Thursday, March 4, 2010

Remember to Ask Those Questions!

Well, I have to say that I've done it again. In the heat of the moment with a busy day, a new client who was in a rush and on a budget, I agreed to "help" them out by providing an ultra quick turnaround of a short narration at a discounted rate no less! All was well, and I was aware of what I was doing. However, after providing a complete audio file - for which the client had paid via Paypal - and after having played the audio via phone for the client for confirmation......that evening I received an email telling me that the audio was too long to match the audio of their already completed video....and could I watch the video and sync my delivery to the original (client) delivery....

Ugh..well, yes, I can, but at the rate I quoted and was paid, it would have been nice to know up front that my audio had to match that timing. I should have known better, and I take responsibility for not asking that question. I knew there was a video and I knew they didn't like the audio that they had created, but due to the busy schedule that day, I didn't snap to press them on the issue of whether they could slide the audio and video to match or if it had to be absolutely timed. I mean I did discuss it to a degree, but I don't think the client even realized what they could or couldn't do. I've run into both situations in the past, and I guess, when it wasn't specified and requested by the client up front that I needed to match the exact timing of their original audio, I just didn't realize it was an issue. BUT, I should have asked and confirmed their situation before the initial recording.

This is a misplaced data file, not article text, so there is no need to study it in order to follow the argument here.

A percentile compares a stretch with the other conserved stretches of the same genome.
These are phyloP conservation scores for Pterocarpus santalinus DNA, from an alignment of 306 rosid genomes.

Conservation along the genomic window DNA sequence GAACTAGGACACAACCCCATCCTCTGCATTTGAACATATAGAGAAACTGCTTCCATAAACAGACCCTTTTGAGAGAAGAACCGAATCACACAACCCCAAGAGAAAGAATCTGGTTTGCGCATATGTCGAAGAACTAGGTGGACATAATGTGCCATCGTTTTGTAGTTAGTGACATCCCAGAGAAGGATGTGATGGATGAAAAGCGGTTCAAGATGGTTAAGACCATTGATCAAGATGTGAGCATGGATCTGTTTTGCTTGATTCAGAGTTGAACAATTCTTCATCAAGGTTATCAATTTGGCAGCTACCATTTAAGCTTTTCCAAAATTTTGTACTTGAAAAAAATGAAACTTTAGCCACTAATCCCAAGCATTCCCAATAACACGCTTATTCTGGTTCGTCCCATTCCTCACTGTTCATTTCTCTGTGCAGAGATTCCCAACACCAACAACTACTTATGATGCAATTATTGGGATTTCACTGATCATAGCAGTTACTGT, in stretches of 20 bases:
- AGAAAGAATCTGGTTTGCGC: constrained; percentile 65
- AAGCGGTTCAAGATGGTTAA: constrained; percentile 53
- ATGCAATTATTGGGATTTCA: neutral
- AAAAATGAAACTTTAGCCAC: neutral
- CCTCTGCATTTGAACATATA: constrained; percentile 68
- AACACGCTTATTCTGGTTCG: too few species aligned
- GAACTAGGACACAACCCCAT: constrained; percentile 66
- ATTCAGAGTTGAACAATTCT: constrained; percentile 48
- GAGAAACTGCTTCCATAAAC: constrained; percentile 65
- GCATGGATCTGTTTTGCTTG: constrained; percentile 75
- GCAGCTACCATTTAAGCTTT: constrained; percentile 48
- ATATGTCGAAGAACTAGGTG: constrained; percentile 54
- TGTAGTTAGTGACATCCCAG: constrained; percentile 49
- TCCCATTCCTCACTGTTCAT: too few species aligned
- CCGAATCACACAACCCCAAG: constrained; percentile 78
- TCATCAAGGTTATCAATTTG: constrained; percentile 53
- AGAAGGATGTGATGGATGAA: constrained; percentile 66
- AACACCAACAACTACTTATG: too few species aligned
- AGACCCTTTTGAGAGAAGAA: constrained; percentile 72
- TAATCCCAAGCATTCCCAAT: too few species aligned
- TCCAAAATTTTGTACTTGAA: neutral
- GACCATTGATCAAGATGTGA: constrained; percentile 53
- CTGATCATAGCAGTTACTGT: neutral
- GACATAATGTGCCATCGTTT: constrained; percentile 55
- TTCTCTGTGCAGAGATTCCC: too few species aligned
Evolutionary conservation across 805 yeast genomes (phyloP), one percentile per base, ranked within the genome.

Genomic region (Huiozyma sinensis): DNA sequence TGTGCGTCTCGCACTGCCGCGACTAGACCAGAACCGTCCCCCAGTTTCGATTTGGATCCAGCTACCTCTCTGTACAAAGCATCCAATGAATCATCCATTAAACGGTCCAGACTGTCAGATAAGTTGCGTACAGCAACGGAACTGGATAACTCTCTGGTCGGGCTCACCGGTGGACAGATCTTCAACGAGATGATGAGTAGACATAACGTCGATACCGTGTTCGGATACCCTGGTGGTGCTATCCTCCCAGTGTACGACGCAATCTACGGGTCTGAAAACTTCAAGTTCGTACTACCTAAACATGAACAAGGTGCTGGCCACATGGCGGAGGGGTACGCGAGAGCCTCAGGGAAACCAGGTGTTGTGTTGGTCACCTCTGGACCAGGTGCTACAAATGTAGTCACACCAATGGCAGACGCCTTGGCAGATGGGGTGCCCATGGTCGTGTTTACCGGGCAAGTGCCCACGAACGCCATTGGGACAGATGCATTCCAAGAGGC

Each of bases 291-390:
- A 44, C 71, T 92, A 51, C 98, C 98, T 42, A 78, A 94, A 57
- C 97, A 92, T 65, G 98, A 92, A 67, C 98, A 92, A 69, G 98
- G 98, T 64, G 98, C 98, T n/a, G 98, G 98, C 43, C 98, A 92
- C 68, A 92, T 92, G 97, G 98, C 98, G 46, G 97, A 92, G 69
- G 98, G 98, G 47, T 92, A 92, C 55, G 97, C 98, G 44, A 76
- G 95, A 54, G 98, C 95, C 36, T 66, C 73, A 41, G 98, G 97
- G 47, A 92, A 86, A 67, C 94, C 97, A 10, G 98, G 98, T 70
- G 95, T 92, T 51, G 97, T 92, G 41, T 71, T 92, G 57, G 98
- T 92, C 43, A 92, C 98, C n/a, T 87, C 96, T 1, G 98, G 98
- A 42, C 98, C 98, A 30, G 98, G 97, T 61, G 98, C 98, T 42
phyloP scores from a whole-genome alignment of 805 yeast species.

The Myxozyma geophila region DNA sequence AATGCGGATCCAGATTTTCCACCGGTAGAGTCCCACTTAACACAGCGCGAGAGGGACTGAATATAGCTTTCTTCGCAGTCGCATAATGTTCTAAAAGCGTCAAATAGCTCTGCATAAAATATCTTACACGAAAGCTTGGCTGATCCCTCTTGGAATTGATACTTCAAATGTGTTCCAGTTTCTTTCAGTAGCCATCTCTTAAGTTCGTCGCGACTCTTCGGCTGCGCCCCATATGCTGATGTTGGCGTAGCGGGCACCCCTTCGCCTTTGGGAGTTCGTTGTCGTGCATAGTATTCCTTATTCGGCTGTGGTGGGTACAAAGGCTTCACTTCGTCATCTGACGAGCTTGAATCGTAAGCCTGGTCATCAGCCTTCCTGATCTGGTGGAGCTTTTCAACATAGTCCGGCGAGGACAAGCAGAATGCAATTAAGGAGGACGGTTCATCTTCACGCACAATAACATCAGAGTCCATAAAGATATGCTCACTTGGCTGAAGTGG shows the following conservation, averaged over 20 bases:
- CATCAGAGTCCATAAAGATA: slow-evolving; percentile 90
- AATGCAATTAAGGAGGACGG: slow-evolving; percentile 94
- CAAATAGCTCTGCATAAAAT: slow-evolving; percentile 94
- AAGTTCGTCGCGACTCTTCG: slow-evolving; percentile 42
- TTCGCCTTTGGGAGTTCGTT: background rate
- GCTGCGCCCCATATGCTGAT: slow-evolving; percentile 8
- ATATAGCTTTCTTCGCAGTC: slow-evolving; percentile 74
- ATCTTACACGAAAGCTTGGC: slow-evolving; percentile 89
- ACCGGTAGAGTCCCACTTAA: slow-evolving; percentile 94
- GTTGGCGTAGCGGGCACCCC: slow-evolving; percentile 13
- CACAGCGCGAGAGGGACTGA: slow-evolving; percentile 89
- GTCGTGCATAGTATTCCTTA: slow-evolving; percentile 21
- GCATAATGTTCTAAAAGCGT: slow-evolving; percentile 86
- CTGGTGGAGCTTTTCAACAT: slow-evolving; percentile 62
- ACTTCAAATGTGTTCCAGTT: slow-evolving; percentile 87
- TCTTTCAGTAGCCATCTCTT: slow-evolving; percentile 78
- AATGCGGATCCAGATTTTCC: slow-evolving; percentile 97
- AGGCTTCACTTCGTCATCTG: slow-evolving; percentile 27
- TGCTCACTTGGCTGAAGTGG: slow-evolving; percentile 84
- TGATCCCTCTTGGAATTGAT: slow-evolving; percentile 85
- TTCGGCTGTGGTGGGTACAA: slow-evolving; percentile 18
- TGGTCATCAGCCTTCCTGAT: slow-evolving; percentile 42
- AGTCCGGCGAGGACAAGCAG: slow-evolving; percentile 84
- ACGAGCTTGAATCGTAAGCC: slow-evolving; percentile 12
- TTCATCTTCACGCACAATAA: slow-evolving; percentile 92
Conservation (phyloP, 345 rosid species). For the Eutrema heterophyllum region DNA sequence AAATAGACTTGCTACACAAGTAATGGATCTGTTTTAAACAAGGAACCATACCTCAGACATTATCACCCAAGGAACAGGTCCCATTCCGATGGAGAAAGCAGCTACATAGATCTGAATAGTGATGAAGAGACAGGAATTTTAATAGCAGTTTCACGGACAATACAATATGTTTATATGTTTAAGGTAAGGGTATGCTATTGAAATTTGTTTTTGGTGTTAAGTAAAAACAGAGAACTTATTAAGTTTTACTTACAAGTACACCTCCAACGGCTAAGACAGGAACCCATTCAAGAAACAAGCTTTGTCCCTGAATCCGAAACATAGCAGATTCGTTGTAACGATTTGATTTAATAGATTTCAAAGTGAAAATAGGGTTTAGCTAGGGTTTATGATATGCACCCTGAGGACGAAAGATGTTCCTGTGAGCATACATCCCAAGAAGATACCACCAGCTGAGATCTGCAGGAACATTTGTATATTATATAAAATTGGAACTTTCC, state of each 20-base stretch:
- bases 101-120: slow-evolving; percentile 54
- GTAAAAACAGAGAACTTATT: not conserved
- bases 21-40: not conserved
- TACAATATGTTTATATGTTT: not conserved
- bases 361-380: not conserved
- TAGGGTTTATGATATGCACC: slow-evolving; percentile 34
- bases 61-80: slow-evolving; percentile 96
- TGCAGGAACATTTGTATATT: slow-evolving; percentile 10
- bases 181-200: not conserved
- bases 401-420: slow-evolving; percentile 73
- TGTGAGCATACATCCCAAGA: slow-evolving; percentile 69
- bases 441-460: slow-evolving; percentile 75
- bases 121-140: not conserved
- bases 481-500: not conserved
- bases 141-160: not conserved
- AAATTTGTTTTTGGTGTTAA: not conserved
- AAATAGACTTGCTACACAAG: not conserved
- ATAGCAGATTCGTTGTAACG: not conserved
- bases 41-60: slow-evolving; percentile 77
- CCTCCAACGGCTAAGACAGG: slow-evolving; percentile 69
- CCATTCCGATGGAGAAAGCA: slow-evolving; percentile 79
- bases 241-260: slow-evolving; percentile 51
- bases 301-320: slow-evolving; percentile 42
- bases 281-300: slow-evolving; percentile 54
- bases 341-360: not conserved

So, being committed to making sure the client was well taken care of, early the next morning, I proceeded to make it work. When the client didn't seem to know whether they could even provide me with the timings of the audio, I plunged in to time them myself and match my read to theirs. To their credit, they did finally provide a script with timings, but by that time, I had already finished as I knew the client had a fast approaching deadline.

Bottom line, even if it's a very busy day and you're running in and out of the studio, it's best to try to remember to ask ALL the questions. Maybe a cheat sheet of questions to ask clients would be useful, especially on those frantic days. I asked all the OTHER questions, but forgot that very important one or at least didn't press it for a definite answer. Of course, on an already busy day, one could always just say no to the gig.....but I always try to find a way to make it work.

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